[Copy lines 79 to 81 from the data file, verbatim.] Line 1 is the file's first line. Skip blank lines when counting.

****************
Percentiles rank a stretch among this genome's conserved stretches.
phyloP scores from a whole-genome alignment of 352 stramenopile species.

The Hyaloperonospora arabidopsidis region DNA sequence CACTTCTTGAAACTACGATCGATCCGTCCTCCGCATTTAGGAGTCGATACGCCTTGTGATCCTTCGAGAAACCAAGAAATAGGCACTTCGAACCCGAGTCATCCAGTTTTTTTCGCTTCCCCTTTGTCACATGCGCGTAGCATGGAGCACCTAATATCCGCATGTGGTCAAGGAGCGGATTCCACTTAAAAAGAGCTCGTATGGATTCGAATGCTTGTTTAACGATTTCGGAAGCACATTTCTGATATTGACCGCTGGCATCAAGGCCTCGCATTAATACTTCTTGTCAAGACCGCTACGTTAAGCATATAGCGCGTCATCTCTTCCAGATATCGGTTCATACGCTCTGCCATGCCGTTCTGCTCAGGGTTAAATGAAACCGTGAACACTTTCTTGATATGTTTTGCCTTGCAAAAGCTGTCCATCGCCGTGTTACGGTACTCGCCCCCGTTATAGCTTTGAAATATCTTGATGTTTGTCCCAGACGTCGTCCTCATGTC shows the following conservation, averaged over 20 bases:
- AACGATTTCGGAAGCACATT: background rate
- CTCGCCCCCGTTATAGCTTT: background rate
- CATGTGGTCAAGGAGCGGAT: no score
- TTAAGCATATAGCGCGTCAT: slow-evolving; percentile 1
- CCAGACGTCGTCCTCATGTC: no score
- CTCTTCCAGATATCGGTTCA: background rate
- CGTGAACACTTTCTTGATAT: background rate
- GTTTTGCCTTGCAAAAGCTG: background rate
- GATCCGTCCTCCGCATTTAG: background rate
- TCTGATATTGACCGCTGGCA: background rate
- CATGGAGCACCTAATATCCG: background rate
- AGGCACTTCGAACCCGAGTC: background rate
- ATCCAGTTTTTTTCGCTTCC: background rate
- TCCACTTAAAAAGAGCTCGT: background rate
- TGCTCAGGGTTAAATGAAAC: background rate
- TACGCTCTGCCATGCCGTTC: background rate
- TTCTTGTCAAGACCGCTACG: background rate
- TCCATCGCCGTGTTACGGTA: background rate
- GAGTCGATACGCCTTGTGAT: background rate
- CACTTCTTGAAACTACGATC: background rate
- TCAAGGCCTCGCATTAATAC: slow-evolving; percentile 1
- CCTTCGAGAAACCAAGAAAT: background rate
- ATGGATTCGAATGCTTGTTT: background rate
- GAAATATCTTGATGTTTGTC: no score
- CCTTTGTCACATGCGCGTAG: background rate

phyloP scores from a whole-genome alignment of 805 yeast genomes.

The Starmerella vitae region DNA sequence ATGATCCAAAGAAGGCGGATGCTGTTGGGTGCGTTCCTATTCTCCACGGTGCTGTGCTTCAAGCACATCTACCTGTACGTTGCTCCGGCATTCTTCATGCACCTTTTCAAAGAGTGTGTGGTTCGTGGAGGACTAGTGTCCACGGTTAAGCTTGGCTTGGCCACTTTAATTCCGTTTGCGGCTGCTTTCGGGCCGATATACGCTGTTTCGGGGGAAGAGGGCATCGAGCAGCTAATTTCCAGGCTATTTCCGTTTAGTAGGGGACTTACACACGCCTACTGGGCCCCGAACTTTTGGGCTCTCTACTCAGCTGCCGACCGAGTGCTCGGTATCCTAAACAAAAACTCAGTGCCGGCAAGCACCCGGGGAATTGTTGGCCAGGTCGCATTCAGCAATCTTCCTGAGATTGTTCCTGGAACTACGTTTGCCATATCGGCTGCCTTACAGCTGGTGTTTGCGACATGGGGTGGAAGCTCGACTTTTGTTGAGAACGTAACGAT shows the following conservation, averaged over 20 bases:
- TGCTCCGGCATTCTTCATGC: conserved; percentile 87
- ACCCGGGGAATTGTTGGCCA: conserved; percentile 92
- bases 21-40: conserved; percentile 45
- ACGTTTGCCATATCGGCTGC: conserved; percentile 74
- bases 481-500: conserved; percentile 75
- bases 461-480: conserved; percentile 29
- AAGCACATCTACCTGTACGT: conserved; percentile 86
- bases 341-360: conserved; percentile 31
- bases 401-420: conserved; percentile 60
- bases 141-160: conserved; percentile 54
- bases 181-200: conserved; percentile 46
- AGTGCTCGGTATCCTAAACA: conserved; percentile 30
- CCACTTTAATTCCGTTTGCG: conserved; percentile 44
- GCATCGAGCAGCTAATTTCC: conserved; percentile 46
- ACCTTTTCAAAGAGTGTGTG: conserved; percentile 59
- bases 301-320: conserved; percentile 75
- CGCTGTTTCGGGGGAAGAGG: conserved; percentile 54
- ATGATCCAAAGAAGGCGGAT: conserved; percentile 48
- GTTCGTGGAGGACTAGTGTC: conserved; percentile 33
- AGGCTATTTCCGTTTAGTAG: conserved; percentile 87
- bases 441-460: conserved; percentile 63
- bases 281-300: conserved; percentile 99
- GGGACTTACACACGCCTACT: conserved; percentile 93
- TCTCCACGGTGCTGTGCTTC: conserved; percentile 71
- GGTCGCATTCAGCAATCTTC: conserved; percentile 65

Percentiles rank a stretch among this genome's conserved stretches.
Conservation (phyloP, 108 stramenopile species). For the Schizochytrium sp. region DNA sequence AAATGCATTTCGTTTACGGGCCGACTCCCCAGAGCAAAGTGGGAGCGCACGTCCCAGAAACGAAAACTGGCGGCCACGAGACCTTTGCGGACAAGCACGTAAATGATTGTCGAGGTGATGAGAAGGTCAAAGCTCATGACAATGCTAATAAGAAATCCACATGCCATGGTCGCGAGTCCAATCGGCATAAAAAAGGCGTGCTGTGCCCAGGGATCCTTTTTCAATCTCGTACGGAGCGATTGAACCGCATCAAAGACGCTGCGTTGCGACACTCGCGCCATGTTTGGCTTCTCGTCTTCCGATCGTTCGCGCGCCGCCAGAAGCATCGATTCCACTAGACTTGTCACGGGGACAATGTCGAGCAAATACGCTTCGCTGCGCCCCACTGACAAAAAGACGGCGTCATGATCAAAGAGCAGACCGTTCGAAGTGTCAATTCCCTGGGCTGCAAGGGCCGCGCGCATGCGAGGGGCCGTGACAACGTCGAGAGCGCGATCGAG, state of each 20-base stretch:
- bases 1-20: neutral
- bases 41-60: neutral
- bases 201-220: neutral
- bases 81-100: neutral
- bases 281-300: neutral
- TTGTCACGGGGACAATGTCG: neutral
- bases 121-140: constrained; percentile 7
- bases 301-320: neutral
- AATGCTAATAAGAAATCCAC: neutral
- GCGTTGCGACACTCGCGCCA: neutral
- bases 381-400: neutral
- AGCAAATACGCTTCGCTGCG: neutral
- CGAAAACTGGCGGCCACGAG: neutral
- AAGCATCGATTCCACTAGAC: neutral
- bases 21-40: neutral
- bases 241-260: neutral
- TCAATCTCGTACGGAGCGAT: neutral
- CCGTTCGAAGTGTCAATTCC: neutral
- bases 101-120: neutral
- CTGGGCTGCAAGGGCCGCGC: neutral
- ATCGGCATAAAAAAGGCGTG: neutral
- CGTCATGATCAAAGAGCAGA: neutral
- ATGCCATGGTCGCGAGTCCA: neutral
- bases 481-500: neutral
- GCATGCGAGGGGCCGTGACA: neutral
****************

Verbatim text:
- CGTCATGATCAAAGAGCAGA: neutral
- ATGCCATGGTCGCGAGTCCA: neutral
- bases 481-500: neutral